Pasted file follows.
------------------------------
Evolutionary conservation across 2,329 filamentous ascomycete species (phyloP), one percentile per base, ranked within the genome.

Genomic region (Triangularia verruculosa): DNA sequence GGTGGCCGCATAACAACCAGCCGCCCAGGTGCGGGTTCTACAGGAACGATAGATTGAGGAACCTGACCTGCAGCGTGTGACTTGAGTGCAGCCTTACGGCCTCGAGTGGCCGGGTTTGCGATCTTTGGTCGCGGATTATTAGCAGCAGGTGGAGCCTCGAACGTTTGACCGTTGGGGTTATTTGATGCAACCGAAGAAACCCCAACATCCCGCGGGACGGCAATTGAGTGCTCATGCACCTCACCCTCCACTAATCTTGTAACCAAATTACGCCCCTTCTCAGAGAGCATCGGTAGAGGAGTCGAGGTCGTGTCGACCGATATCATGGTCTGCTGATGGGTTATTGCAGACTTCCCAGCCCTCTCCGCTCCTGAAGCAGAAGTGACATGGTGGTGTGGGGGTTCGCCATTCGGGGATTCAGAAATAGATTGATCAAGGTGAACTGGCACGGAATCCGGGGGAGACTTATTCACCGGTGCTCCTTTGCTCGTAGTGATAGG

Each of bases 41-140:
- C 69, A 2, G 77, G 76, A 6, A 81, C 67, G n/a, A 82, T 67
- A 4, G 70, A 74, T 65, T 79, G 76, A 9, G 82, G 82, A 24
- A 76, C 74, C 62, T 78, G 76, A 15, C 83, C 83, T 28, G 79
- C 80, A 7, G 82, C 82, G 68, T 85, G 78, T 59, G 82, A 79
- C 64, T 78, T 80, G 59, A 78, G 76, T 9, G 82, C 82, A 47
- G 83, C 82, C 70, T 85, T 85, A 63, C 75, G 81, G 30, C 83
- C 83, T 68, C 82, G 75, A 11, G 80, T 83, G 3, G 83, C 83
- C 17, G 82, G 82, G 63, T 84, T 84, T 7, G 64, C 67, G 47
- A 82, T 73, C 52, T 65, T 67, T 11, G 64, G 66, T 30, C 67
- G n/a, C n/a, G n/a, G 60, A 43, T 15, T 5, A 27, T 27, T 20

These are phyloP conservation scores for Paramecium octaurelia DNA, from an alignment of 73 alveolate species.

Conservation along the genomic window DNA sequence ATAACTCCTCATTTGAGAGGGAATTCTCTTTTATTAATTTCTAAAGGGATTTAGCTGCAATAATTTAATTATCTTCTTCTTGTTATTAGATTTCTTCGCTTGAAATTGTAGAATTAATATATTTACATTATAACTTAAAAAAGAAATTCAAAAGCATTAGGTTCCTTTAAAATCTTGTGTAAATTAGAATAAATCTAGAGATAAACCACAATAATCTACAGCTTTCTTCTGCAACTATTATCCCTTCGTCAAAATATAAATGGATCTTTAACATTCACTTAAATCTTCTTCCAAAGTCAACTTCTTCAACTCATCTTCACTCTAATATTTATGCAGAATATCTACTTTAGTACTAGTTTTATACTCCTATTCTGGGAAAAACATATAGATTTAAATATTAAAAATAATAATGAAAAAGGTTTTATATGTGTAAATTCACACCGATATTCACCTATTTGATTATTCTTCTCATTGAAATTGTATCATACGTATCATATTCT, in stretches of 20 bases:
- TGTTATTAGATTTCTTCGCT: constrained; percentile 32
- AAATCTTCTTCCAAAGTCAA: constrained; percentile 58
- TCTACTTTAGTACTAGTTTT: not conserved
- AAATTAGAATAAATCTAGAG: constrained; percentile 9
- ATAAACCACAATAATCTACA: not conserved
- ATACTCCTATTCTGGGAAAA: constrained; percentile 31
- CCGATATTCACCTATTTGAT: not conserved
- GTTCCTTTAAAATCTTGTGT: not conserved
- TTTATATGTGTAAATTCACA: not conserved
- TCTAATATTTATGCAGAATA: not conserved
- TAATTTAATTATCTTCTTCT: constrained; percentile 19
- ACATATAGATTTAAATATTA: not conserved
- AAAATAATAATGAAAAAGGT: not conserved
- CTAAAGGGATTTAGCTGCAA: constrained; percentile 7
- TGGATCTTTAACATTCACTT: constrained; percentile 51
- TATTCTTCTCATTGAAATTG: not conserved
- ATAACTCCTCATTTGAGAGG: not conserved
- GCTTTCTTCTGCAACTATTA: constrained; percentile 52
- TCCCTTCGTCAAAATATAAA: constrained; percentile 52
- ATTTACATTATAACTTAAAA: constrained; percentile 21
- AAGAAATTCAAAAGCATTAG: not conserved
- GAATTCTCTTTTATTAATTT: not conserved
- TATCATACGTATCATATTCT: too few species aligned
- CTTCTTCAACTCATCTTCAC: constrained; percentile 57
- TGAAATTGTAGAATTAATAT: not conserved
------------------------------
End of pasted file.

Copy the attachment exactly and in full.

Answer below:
Evolutionary conservation across 2,329 filamentous ascomycete species (phyloP), one percentile per base, ranked within the genome.

Genomic region (Triangularia verruculosa): DNA sequence GGTGGCCGCATAACAACCAGCCGCCCAGGTGCGGGTTCTACAGGAACGATAGATTGAGGAACCTGACCTGCAGCGTGTGACTTGAGTGCAGCCTTACGGCCTCGAGTGGCCGGGTTTGCGATCTTTGGTCGCGGATTATTAGCAGCAGGTGGAGCCTCGAACGTTTGACCGTTGGGGTTATTTGATGCAACCGAAGAAACCCCAACATCCCGCGGGACGGCAATTGAGTGCTCATGCACCTCACCCTCCACTAATCTTGTAACCAAATTACGCCCCTTCTCAGAGAGCATCGGTAGAGGAGTCGAGGTCGTGTCGACCGATATCATGGTCTGCTGATGGGTTATTGCAGACTTCCCAGCCCTCTCCGCTCCTGAAGCAGAAGTGACATGGTGGTGTGGGGGTTCGCCATTCGGGGATTCAGAAATAGATTGATCAAGGTGAACTGGCACGGAATCCGGGGGAGACTTATTCACCGGTGCTCCTTTGCTCGTAGTGATAGG

Each of bases 41-140:
- C 69, A 2, G 77, G 76, A 6, A 81, C 67, G n/a, A 82, T 67
- A 4, G 70, A 74, T 65, T 79, G 76, A 9, G 82, G 82, A 24
- A 76, C 74, C 62, T 78, G 76, A 15, C 83, C 83, T 28, G 79
- C 80, A 7, G 82, C 82, G 68, T 85, G 78, T 59, G 82, A 79
- C 64, T 78, T 80, G 59, A 78, G 76, T 9, G 82, C 82, A 47
- G 83, C 82, C 70, T 85, T 85, A 63, C 75, G 81, G 30, C 83
- C 83, T 68, C 82, G 75, A 11, G 80, T 83, G 3, G 83, C 83
- C 17, G 82, G 82, G 63, T 84, T 84, T 7, G 64, C 67, G 47
- A 82, T 73, C 52, T 65, T 67, T 11, G 64, G 66, T 30, C 67
- G n/a, C n/a, G n/a, G 60, A 43, T 15, T 5, A 27, T 27, T 20

These are phyloP conservation scores for Paramecium octaurelia DNA, from an alignment of 73 alveolate species.

Conservation along the genomic window DNA sequence ATAACTCCTCATTTGAGAGGGAATTCTCTTTTATTAATTTCTAAAGGGATTTAGCTGCAATAATTTAATTATCTTCTTCTTGTTATTAGATTTCTTCGCTTGAAATTGTAGAATTAATATATTTACATTATAACTTAAAAAAGAAATTCAAAAGCATTAGGTTCCTTTAAAATCTTGTGTAAATTAGAATAAATCTAGAGATAAACCACAATAATCTACAGCTTTCTTCTGCAACTATTATCCCTTCGTCAAAATATAAATGGATCTTTAACATTCACTTAAATCTTCTTCCAAAGTCAACTTCTTCAACTCATCTTCACTCTAATATTTATGCAGAATATCTACTTTAGTACTAGTTTTATACTCCTATTCTGGGAAAAACATATAGATTTAAATATTAAAAATAATAATGAAAAAGGTTTTATATGTGTAAATTCACACCGATATTCACCTATTTGATTATTCTTCTCATTGAAATTGTATCATACGTATCATATTCT, in stretches of 20 bases:
- TGTTATTAGATTTCTTCGCT: constrained; percentile 32
- AAATCTTCTTCCAAAGTCAA: constrained; percentile 58
- TCTACTTTAGTACTAGTTTT: not conserved
- AAATTAGAATAAATCTAGAG: constrained; percentile 9
- ATAAACCACAATAATCTACA: not conserved
- ATACTCCTATTCTGGGAAAA: constrained; percentile 31
- CCGATATTCACCTATTTGAT: not conserved
- GTTCCTTTAAAATCTTGTGT: not conserved
- TTTATATGTGTAAATTCACA: not conserved
- TCTAATATTTATGCAGAATA: not conserved
- TAATTTAATTATCTTCTTCT: constrained; percentile 19
- ACATATAGATTTAAATATTA: not conserved
- AAAATAATAATGAAAAAGGT: not conserved
- CTAAAGGGATTTAGCTGCAA: constrained; percentile 7
- TGGATCTTTAACATTCACTT: constrained; percentile 51
- TATTCTTCTCATTGAAATTG: not conserved
- ATAACTCCTCATTTGAGAGG: not conserved
- GCTTTCTTCTGCAACTATTA: constrained; percentile 52
- TCCCTTCGTCAAAATATAAA: constrained; percentile 52
- ATTTACATTATAACTTAAAA: constrained; percentile 21
- AAGAAATTCAAAAGCATTAG: not conserved
- GAATTCTCTTTTATTAATTT: not conserved
- TATCATACGTATCATATTCT: too few species aligned
- CTTCTTCAACTCATCTTCAC: constrained; percentile 57
- TGAAATTGTAGAATTAATAT: not conserved